Colorado businesses hurting while feds delay issuing seasonal work visas
May 21, 2018
EAGLE COUNTY — Local landscaping, paving and other firms were supposed to have some additional seasonal help by now. It hasn’t happened yet.
A delay by the federal government in releasing more temporary work visas — called “H-2B” — is hitting local businesses hard.
Michael Hasse, of Double M Asphalt & Coatings, says he’s missing five to seven of his usual seasonal workers. That’s left the staff on hand — including Hasse — working long, hard days in a season that’s dependent on warm temperatures.
Mike Stephens, of SHC Nursery and Landscape, said he’s missing about 20 people this summer, and has missed them for nearly two months now.
Both businesses depend on seasonal foreign employees who use seasonal visas to work legally in this country.
There’s long been a cap on those visas — only 33,000 every six months.
Recommended Stories For You
DELAYED BY THE THOUSANDS
In March, Congress approved an increase in the number of visas issued. But Amy Novak, an immigration-employment attorney in Vail, said the federal bureaucracy has delayed issuing those thousands of visas.
“The people this is harming aren’t temporary non-immigrants, but U.S. business owners,” Novak said.
Haase, who’s been in business for about 25 years, said it’s always been hard to find seasonal labor, especially in businesses such as his, that require hard physical work.
About 10 years ago, Haase started using H-2B visas. While the process is cumbersome, it’s still better than using illegal immigrants, he said.
“For one thing, it’s illegal,” Haase said. There are further complications in trying to account for cash payments to people who aren’t supposed to be in this country.
With H-2B visas, “everything’s legit,” he said.
But the past two years have been more difficult, Haase said. It’s always been hard to find U.S. workers for the jobs Haase has, but with the current low unemployment rates, it’s even harder.
Stephens agreed that it’s hard to find U.S. workers.
“We all try to hire American,” Stephens said. “They’re just not out there.”
CASH IS TOUGH
Now that Stephens’ business has come to rely on H-2B employees, it’s about the only route he can take.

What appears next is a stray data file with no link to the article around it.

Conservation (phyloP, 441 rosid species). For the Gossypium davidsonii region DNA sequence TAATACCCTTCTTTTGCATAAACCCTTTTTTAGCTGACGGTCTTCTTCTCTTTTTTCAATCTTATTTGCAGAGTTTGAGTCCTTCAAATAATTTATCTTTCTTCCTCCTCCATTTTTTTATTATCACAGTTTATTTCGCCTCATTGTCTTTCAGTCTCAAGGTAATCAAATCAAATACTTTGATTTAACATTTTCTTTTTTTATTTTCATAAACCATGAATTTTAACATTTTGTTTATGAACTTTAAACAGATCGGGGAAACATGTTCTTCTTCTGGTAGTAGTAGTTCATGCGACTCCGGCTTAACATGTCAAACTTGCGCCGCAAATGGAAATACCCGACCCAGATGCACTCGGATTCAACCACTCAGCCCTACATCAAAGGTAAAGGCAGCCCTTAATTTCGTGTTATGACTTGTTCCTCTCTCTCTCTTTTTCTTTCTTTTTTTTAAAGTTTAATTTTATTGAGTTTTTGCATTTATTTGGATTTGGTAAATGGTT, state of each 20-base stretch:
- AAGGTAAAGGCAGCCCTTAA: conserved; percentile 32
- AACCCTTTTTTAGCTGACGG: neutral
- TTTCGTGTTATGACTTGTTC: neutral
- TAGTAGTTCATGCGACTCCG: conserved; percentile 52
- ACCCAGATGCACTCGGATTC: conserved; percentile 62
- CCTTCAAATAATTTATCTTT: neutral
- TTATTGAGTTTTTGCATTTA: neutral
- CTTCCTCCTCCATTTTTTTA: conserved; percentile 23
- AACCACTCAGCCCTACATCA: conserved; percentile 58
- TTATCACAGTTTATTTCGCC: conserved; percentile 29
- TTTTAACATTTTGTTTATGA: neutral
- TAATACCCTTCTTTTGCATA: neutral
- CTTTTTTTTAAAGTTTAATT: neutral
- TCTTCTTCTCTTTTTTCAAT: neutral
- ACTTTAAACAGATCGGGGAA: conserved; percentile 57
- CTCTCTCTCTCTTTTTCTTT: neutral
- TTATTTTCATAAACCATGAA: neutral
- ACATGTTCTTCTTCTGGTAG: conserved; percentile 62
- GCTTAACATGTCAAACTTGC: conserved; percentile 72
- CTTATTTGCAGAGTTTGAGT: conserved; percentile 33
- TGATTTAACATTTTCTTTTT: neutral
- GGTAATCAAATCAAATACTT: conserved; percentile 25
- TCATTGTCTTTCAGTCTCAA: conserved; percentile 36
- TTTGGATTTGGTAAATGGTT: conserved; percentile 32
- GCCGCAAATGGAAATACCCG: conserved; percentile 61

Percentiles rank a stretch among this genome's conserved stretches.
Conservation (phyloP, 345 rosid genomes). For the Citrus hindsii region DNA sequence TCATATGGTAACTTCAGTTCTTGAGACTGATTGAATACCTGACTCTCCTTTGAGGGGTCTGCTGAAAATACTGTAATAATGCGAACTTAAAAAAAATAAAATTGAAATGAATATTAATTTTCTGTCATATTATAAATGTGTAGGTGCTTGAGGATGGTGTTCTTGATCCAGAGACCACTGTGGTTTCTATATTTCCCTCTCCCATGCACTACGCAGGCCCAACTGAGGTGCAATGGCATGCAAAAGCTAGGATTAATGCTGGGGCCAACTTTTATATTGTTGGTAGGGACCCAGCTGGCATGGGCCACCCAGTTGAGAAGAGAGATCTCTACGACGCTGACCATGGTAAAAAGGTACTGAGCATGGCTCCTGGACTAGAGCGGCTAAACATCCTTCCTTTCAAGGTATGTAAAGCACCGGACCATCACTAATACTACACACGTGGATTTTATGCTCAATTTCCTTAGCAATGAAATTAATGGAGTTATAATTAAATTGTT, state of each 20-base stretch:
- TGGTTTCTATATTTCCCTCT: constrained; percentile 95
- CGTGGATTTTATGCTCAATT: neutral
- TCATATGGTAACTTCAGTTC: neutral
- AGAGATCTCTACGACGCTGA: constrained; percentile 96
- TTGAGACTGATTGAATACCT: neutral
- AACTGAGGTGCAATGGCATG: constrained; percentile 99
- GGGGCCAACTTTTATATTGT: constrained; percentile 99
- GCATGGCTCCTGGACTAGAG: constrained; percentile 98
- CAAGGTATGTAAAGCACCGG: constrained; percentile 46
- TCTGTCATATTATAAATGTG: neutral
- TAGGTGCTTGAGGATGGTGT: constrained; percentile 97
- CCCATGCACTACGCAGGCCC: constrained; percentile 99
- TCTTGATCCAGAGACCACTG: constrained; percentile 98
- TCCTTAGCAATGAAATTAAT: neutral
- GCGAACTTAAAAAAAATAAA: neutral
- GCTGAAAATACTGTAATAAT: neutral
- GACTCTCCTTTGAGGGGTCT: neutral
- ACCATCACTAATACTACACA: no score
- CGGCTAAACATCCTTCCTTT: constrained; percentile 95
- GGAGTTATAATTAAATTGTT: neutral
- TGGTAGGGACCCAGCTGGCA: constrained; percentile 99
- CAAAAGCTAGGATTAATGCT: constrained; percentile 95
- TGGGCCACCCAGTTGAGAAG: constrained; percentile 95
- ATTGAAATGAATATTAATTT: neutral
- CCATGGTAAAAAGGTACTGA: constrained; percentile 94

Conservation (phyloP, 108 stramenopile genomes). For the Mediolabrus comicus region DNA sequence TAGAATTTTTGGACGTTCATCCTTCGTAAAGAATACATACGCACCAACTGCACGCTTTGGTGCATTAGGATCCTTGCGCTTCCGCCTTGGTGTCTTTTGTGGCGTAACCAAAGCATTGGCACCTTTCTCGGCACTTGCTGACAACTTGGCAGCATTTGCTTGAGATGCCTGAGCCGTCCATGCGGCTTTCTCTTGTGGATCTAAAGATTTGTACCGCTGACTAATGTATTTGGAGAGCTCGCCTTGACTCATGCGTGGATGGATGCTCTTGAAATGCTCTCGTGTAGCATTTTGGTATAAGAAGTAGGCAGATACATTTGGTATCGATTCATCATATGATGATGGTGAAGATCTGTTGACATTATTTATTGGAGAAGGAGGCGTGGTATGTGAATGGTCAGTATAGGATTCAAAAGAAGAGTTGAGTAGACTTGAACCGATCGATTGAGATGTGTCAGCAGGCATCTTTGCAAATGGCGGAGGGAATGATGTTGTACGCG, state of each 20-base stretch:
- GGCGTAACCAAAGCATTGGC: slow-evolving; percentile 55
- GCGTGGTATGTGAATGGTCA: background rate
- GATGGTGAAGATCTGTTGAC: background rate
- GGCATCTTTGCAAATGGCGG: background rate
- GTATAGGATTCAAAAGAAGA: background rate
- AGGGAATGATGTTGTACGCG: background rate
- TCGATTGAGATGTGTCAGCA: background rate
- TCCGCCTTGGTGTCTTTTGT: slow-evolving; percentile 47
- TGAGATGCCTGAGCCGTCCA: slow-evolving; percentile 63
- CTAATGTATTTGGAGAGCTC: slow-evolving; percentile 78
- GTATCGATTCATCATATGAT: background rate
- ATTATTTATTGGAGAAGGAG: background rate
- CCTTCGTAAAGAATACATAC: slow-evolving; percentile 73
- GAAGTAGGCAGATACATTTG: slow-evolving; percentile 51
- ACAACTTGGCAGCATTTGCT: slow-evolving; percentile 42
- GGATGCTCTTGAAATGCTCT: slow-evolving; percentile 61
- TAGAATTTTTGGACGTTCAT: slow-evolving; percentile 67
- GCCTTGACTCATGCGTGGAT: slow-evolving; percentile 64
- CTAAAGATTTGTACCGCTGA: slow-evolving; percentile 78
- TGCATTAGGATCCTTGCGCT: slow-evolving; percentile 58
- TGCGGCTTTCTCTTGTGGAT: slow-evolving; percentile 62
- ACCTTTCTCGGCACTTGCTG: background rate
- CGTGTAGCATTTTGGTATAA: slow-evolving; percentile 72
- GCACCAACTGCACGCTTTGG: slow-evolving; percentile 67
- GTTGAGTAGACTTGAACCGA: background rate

And, without workers, business suffers. Some businesses try to hire illegal immigrants just to get work done, Stephens said. Again, though, those wages aren’t taxed, and paying cash can be tough.
There’s also an impact on the broader economy.
With 20 people on Stephens’ crew waiting for their visas, “that’s 20 guys who aren’t shopping at City Market in Eagle,” he said
Haase said his crew is also waiting for authorization to come to the U.S.
The delay is making it hard to pick up the slack.
“I’m pushing (the crew) because I’m short,” Haase said.
The current tough situation is getting tougher as time passes, Stephens said.
And, he added, federal officials don’t seem to understand the situation.
Stephens noted that he recently read a column in the Vail Daily about the value of small businesses from U.S. Rep. Scott Tipton.
That column rings hollow in Stephens’ ears.
“I’ve called (Tipton’s office) several times and I have yet to have anyone call me back,” he said.
Meanwhile, there are job sites that are still untouched, and the crew on hand is working a lot of nine- and 10-hour days, Stephens said.
Novak said Haase and Stephens aren’t alone. Many of her clients are in the same situation, she said.
“The more time drags on, the more challenged these businesses are,” she said.
Asked about solutions, Novak said Congress needs to work on a permanent fix — particularly when it comes to the number of visas issued.
The system has also become more cumbersome over the past few years, she said.
That’s affecting a wide variety of businesses. “It’s landscaping, housekeeping, massage therapists, restaurants and hotels,” she said.
Once the federal logjam breaks, Haase said his people can be on the job in two or three weeks.
But that’s more of a short season gone.
“We’re almost two months without these guys,” Stephens said. “It’s not a good deal.”
Vail Daily Business Editor Scott Miller can be reached at 970-748-2930 and firstname.lastname@example.org.